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This element of photography is one of the most simple, and most overlooked elements of composition, and yet it can have a dramatic affect on all our images. Remember, the goal we strive for is to capture an image that no one else has seen. Yet, far too often, we record an image as we normally see it: at eye level. In doing so, we fail to realize that every viewer, photographer or otherwise, sees the scene in the same way. As photographers, we travel great distances, to obscure locations, arrive at odd hours to take advantage of beautiful light, and, somehow, fail to move our cameras to record a unique composition. Even a slight change of perspective can turn a mundane image to a stunning shot. Try moving up, down, side-to-side, or a combination of these, and see what a remarkable difference can be made with minimal movement. This becomes especially true when using a tripod: we set it up so the viewfinder is at eye level, and forget that it is adjustable.
We all can think of a spot that has been photographed over and over, to the point that we feel like we can't add anything to what has been done before. Try visiting one of these spots and creating a fresh new image just by changing perspective; you may find something new in an old location.
Composition: Rule of Thirds
What makes a great photograph? The answer to that question can be both simple and complex, oftern at the same time. Still, setting aside all the technical aspects of photography, the concept of Composition is basic to all outstanding photographs.
How does one achieve great composition? That answer is as varied as the photographer that takes the shot. Put five photographers in the same spot, and the result will be five very different images. Likes and dislikes, perception, and the "eye" all come in to play. And it is these differences that often draw the line between average and excellent.
So, let's begin with the first, basic rule of Composition: the Rule of Thirds. Simply put, this rule states that the main subject in any photo should not be placed in the dead center of the shot. Rather, if you would imagine a grid of two horizontal lines and two vertical lines dividing the screen into nine equal parts, like a tic-tac-toe grid, the subject should be placed at any intersection of those lines. (Some cameras provide the option of placing that grid in the viewfinder). By doing so, the viewer is encouraged to examine the entire subject, as well as the entire scene. When presented with a mirror image, the brain will tend to ignore half the image.
Not so sure about this? (I had one student argue at length against this rule). The next time you look at others' work, notice how this is used, not just in photographs, but paintings, movies and TV. In nearly every case, the Rule of Thirds, in some form, is applied. So, the next time you point your lens at a flower, or child, or bird, or sunset, try moving that subject away from the dead center; see if the image doesn't come alive.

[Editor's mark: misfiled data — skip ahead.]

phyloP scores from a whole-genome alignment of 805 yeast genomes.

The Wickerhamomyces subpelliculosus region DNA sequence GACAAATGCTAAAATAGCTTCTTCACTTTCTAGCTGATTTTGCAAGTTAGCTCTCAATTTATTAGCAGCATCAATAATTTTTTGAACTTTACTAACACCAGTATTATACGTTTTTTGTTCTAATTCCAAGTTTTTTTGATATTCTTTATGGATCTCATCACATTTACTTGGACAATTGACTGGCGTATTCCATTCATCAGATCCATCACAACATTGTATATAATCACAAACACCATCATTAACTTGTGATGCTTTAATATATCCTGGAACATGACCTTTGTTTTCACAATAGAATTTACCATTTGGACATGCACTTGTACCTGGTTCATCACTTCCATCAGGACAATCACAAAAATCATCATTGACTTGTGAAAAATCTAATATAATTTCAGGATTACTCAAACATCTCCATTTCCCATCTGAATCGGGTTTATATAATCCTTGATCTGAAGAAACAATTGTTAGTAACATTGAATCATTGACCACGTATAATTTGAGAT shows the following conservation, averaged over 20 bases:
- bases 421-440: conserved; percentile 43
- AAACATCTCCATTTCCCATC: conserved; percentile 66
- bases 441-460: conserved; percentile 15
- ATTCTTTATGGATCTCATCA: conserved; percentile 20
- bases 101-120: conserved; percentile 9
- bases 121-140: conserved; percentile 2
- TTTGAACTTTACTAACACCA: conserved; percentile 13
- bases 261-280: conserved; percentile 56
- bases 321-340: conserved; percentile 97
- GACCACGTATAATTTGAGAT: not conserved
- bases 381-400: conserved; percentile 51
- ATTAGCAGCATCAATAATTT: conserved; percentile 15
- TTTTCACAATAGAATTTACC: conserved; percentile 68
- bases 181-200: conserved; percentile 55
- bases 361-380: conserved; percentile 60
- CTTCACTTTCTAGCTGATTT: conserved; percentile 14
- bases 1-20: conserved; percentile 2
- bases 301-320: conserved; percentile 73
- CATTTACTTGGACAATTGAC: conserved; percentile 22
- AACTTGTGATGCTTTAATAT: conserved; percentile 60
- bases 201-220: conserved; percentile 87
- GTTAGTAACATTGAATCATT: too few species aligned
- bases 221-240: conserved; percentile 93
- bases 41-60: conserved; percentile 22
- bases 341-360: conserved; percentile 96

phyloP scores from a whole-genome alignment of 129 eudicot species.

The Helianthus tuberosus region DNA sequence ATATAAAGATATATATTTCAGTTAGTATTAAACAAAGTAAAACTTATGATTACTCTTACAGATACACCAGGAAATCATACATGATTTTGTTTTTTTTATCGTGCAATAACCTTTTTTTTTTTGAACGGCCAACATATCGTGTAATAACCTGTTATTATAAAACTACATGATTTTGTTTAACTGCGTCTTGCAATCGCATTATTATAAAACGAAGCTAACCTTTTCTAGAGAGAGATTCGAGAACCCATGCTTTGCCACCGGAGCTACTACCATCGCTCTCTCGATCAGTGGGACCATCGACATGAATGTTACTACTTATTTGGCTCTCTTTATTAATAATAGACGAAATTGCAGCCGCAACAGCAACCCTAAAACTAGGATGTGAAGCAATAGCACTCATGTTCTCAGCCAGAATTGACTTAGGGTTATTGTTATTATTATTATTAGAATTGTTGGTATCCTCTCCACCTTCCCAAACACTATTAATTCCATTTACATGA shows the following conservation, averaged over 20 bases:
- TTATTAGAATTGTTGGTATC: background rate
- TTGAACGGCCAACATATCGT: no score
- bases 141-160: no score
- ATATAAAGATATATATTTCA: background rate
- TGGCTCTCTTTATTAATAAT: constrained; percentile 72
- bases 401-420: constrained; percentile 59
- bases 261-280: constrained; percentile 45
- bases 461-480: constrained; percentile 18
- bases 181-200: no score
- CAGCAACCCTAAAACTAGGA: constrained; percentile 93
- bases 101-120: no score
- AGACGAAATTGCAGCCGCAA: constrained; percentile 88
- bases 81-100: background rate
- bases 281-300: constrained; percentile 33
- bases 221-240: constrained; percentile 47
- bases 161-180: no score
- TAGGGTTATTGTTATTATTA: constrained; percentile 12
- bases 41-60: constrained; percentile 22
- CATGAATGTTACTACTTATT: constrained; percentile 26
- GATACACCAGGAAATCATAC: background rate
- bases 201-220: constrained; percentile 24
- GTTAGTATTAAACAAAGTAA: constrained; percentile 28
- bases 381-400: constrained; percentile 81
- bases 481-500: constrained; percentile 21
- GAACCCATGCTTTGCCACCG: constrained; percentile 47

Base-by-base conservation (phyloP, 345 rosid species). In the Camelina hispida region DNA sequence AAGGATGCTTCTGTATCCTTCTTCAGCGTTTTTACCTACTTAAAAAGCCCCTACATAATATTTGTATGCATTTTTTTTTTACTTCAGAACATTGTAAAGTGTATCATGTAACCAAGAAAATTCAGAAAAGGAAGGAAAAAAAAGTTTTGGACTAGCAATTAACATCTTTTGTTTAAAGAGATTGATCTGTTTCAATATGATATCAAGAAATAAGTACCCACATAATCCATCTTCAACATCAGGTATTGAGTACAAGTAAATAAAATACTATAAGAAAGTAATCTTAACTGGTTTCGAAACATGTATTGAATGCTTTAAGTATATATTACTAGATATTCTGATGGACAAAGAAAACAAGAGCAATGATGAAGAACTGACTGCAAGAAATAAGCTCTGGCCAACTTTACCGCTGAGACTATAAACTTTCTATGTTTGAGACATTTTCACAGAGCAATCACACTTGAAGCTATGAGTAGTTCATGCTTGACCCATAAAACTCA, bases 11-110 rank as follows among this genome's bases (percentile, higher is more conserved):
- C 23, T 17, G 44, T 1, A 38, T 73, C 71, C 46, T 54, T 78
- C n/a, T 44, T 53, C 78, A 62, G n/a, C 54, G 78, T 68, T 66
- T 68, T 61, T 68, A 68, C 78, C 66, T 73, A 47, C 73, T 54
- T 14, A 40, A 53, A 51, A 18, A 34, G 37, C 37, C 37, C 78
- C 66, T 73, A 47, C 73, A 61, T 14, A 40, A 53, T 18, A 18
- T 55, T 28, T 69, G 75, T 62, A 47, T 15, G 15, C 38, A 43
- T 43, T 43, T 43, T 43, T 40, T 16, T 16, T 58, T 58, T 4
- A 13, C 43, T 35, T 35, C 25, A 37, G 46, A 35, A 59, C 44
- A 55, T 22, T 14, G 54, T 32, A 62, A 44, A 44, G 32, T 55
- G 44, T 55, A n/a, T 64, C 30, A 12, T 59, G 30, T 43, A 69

Now, I know what you're saying to yourself: rules are made to be broken. True, but also true that you should be able to successfully follow a rule before you can successfully break it. Remeber, the overall goal of photography is to provide the viewer a compelling image, a personal viewpoint that most would not have imagined; this rule gives us a starting point that can lead to better photographs.
If you've attended one of my photo classes, you've heard me talk about preparation. Planning when and where to take a photo, and being prepared well in advance. For this shot, I did just that. I hiked to the location earlier in the day, checked my iPhone app to verify the time and direction of the rising moon. I was there a day before the full moon to get more light on the river. Armed with that information, I hiked back well in advance of the moonrise, and got set up in a prime location. I cleaned my lens and sensor, and had even thought to bring a snack, which I enjoyed while waiting. The moon rose at exactly the time and place I had predicted, and I took multiple images. I left the location patting myself on the back for such careful, productive preparation. I had even remembered to bring a headlamp to light the trail on the hike out.
By now, you've probably noticed what I noticed when I opened the images on my computer: strange blotches in the sky. Although I had carefully cleaned everything (or so I thought), it appeared that dirt, and lots of it, had ruined the images. I finally realized that, at the last minute, I had added an ND grad filter to balance the light above the horizion. Sure enough, holding it up to the light showed it to be covered in dust. Most of the time I can remove dust specks from a shot, but the ND filter sits far enough from the sensor that the dust is magnified. So, an (almost) well-planned shoot was ruined.
What's the tip? Simple: plan COMPLETELY. Although it's not always possible to think of everything, keeping your equipment clean is a basic idea.
In this segment I''ll address another way of controlling exposure:ISO. This stands for International Standards Organization, and has its origins in film cameras. In the case of digital cameras, it defines the sensor's sensitivity to light. In simplest terms, the higher the ISO number, the more sensitive the sensor is to light. So if, after setting the Shutter Speed and Aperture, the camera meter indicates that the shot is still not exposed properly, the photographer can make the final adjustment by changing the ISO. Higher ISO, more light; lower ISO, less light. Simple, right?
Well, not exactly. This works fine when decreasing ISO, and to a point when increasing the ISO. When increasing ISO,at some point we will begin to see what is known as Noise. This will be noticed as a grainy look to the picture, and may include some odd colors added to the image. Photos may look like grainy newspaper pictures, and dark areas may include some purple. This may not be readily evident on the camera's screen or viewfinder, but will show up clearly on a computer screen or a print.
At what point does this happen? That depends on the camera. High-end, professional level cameras are capable of incredible ISO levels without noticeable Noise. They also cost incredible prices. Beginning- or mid-level cameras vary widely in their ISO capability, but nearly all of them display decent Noise control up to ISO 800. A definitive answer for any individual camera can only be reached by experimenting.